The end of the year is near, and it’s a good time to look back and reflect on what went right and what went wrong in my journey as a wannabe indie hacker.

Trendyt (January-April)

At the beginning of the year, I united forces with two long-time friends of mine, to try and build a startup. We had the idea for an analytic tool for Reddit, we called it Trendyt. Trendyt lets you monitor and analyze the sentiment behind the major trends on Reddit.

We enrolled in Start Up School (SUS) and started to update our progress, joined some 1-to-1 with other founders, and refined our MVP. The idea was to build an initial Demo, with a selection of the most popular sub-reddits and get feedback from the initial users.

The time up to launch was brutal, we spoke to potential users (sub-reddit mods, content marketers, content creators), built a prototype in Django, built the sentiment analysis model. But we all had a full-time job and moved very slowly. The insights from the potential customers were weak. We had many technical challenges. Reading the weekly updates of that time, it is full of “we had no time to work on the project” and one of us was about to leave at some point. We were not focused enough, we were not coordinated enough, we had different views on the project and we kept moving the launch date ahead. We planned to launch at the beginning of February using AWS and ended up launching mid-March, using Heroku.

After the launch, we tried to promote it, on Product Hunt, Reddit, Indie Hackers, and more. We planned to deploy on AWS but were never able to solve the technical challenges. The development of the product stalled, we didn’t get any positive feedback and the Weekly Active Users (WAU) never went above 5. After 2 consecutive weeks with 0 WAU I pulled out.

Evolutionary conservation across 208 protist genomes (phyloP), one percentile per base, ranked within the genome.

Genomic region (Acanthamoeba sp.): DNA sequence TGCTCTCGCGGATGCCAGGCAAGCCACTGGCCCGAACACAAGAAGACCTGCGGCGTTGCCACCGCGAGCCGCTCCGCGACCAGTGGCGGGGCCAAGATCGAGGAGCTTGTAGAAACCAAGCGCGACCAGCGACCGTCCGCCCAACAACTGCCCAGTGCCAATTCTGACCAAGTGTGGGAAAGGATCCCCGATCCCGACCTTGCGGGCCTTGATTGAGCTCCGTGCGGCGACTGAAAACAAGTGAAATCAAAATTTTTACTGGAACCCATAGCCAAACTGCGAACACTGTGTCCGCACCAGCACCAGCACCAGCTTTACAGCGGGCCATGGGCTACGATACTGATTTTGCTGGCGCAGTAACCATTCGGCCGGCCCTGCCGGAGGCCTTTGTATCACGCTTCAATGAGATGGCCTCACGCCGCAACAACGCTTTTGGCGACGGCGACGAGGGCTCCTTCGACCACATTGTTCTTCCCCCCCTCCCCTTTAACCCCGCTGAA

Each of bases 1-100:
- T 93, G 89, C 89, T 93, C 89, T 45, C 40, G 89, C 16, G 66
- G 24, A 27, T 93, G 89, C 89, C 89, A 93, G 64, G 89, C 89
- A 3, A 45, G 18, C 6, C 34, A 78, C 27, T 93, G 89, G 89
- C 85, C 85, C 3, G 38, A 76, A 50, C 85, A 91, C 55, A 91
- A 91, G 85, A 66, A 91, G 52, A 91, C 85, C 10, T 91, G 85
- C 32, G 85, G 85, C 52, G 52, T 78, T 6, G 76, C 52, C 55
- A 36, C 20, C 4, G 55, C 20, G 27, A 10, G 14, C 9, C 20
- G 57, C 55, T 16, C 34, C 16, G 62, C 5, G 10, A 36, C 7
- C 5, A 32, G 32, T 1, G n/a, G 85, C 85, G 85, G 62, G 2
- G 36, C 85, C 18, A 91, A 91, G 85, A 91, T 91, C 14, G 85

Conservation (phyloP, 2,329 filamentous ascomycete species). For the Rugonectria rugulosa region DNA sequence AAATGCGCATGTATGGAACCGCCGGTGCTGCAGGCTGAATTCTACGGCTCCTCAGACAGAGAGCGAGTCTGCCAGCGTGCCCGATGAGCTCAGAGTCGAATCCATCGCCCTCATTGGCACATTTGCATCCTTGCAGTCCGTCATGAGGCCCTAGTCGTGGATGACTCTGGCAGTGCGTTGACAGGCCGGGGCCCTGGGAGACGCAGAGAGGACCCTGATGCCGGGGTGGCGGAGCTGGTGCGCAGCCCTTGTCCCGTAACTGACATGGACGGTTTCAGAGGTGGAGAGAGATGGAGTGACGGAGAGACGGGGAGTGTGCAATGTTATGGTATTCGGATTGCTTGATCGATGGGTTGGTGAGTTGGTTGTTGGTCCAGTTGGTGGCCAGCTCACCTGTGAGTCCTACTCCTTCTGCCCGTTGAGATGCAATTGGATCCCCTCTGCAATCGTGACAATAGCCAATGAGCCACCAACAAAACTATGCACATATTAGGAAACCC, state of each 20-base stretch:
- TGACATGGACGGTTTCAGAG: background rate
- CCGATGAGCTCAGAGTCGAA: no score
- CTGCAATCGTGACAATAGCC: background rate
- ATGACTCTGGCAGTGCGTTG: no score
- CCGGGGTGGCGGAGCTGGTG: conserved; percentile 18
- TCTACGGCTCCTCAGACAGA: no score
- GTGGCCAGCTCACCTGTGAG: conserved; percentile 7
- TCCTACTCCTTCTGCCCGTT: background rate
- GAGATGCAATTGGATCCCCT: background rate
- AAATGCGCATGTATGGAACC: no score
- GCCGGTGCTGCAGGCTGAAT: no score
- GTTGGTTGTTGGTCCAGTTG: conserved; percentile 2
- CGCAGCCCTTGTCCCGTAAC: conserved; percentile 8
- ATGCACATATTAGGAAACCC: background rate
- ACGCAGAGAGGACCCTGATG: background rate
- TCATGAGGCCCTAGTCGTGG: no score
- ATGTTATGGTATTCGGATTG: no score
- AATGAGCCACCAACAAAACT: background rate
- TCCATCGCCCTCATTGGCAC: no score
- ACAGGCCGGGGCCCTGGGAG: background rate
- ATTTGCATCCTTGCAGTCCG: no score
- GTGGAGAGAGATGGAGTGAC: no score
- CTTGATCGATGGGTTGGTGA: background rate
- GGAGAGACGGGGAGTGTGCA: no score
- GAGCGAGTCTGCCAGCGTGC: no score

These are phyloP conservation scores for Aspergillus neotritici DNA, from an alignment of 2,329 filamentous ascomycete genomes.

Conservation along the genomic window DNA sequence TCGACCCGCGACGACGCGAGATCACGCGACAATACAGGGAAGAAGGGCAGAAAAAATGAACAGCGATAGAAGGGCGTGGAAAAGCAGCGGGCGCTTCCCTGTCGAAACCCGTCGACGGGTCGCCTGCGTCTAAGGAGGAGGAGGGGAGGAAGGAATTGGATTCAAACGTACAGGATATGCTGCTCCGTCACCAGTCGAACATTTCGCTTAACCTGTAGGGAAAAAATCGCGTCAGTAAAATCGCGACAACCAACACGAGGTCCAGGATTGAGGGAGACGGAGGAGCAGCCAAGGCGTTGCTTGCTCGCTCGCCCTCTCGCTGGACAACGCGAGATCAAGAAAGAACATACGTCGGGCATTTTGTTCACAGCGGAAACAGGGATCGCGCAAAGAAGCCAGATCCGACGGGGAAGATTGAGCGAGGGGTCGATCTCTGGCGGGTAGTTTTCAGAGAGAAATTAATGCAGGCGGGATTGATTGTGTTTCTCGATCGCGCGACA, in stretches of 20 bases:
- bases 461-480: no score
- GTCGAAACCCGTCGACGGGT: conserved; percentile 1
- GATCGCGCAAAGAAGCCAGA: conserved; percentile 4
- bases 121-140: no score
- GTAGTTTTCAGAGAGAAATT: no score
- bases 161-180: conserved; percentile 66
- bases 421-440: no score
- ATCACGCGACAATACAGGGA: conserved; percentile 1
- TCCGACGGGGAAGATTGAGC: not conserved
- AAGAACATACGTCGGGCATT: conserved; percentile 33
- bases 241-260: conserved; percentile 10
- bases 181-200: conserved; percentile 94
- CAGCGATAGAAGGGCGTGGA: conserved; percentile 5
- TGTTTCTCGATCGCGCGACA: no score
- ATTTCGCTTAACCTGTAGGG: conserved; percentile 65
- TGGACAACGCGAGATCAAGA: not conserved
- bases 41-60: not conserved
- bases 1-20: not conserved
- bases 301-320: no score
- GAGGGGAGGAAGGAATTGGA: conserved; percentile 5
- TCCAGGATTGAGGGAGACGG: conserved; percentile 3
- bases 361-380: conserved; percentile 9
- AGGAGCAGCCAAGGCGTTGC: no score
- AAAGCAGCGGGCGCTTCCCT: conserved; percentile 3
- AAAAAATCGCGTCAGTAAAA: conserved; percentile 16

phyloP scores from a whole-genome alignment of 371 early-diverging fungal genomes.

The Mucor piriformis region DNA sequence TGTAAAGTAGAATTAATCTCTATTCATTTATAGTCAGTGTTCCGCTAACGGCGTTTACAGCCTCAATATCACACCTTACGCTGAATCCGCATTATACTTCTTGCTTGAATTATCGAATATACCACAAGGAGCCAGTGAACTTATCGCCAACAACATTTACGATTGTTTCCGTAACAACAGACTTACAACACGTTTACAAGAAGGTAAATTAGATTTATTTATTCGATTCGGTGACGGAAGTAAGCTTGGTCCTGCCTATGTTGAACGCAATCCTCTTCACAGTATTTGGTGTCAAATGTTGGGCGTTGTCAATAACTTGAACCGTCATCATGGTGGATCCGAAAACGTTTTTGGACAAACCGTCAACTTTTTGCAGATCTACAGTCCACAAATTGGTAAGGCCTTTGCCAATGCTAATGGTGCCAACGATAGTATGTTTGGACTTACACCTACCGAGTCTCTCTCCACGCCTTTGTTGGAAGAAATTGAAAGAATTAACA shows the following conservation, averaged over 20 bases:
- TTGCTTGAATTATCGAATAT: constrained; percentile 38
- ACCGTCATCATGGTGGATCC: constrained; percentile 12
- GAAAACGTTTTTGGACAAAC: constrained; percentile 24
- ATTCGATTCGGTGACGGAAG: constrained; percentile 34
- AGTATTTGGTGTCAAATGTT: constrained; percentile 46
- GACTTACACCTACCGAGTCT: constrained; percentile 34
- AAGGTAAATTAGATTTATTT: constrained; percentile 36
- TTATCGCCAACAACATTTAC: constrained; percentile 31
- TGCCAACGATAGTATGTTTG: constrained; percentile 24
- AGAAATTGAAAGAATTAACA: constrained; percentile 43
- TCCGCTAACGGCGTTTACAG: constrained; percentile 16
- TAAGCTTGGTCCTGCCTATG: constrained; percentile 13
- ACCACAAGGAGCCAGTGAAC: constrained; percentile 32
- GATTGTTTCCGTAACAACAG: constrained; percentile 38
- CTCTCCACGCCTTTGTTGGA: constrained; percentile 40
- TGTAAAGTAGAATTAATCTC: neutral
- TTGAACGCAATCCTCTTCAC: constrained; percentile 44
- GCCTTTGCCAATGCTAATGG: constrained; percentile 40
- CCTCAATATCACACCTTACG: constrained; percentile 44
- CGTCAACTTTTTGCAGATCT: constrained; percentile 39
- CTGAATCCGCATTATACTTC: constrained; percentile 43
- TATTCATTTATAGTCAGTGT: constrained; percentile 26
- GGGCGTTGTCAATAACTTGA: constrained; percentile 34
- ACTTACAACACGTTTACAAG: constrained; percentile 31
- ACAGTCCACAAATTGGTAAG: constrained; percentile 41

It was a negative experience that left me quite empty. I hated almost everything about it. The weekly updates of SUS, the calls with my co-founders, the work itself. I felt like I was giving a lot of energy without getting anything back. Negativity was the main mood and it is difficult enough to build something, without a positive attitude it becomes almost impossible.

I save the SUS videos, some of them are quite interesting and they make you think about your product, the way to develop your business, and what to pay attention to. Possibly more useful for my daily job at a startup than at my little adventure with Trendyt. The development version of the website is still up and running here.

Alfa Data book (May-July)

After the adventure with Trendyt, I needed something to bounce back. It was hard-lockdown time, I was spending a lot of time inside and playing videogames but I still wanted to build something, to show myself I was still capable of making and making money online, with my own work.

It was the time when Daniel Vassallo had published his very successful book on AWS, had launched his course on how to build a Twitter audience and he inspired me to try and do the same.

I have been betting on soccer in the last 4 years, have developed a strategy, using a bit of data science and coding. I already had built a SAAS around it (Alfa Data, more on this later) and I felt that I could share some of my secrets and inspire people to try and do the same, improving the way they bet on soccer, making it a more successful and enjoyable betting experience.

I decided to launch before writing, just to test the demand. I set up a landing page on Gumroad (copying the layout of Daniel’s) and started to accept pre-orders. I advertised only on my Alfa Data Twitter account, I think I had around 600 followers back then, so not a huge audience. To my surprise, I got 3 pre-orders. Now I needed to write. So I took every day my time to write and explain with code examples how to build a soccer betting model. I launched the book at the beginning of June and it got a lot of praise. I received many messages of happy readers, that wanted to learn more and encouraged me to write more. So I ended up writing a second book, more advanced, that I published around Christmas.